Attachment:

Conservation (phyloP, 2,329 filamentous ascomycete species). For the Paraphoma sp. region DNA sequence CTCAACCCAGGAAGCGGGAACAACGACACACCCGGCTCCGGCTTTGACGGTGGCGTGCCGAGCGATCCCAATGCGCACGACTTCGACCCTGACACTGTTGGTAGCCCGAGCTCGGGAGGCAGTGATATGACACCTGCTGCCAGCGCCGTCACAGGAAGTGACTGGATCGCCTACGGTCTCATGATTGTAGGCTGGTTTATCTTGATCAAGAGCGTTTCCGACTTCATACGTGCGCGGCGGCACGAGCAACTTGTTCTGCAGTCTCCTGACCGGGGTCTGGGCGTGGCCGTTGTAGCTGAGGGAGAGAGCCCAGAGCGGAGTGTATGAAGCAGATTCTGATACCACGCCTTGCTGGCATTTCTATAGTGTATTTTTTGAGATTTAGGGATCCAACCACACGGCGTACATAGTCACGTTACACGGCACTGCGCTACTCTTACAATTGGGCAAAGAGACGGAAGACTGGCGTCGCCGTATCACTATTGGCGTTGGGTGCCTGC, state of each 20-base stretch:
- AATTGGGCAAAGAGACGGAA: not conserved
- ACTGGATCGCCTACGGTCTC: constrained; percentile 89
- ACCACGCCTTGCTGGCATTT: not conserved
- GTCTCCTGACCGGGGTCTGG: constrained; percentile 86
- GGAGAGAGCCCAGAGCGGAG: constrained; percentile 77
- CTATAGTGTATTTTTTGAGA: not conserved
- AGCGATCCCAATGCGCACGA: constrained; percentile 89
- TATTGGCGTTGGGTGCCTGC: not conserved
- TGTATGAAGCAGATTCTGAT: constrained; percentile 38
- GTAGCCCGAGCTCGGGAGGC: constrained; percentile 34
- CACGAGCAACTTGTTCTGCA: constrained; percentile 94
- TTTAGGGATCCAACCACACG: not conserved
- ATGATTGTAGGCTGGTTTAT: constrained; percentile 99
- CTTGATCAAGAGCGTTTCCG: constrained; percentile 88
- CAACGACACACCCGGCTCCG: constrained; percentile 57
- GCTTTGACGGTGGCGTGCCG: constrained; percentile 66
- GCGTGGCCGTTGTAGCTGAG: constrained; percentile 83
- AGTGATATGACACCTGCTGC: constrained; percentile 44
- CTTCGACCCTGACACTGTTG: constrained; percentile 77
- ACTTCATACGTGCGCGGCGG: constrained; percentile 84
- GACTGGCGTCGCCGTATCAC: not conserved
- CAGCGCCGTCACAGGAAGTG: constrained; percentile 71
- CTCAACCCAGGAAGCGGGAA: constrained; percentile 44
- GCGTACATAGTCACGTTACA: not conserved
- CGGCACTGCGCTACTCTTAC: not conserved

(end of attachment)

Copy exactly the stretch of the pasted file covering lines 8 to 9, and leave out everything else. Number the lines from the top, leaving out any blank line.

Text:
- AGCGATCCCAATGCGCACGA: constrained; percentile 89
- TATTGGCGTTGGGTGCCTGC: not conserved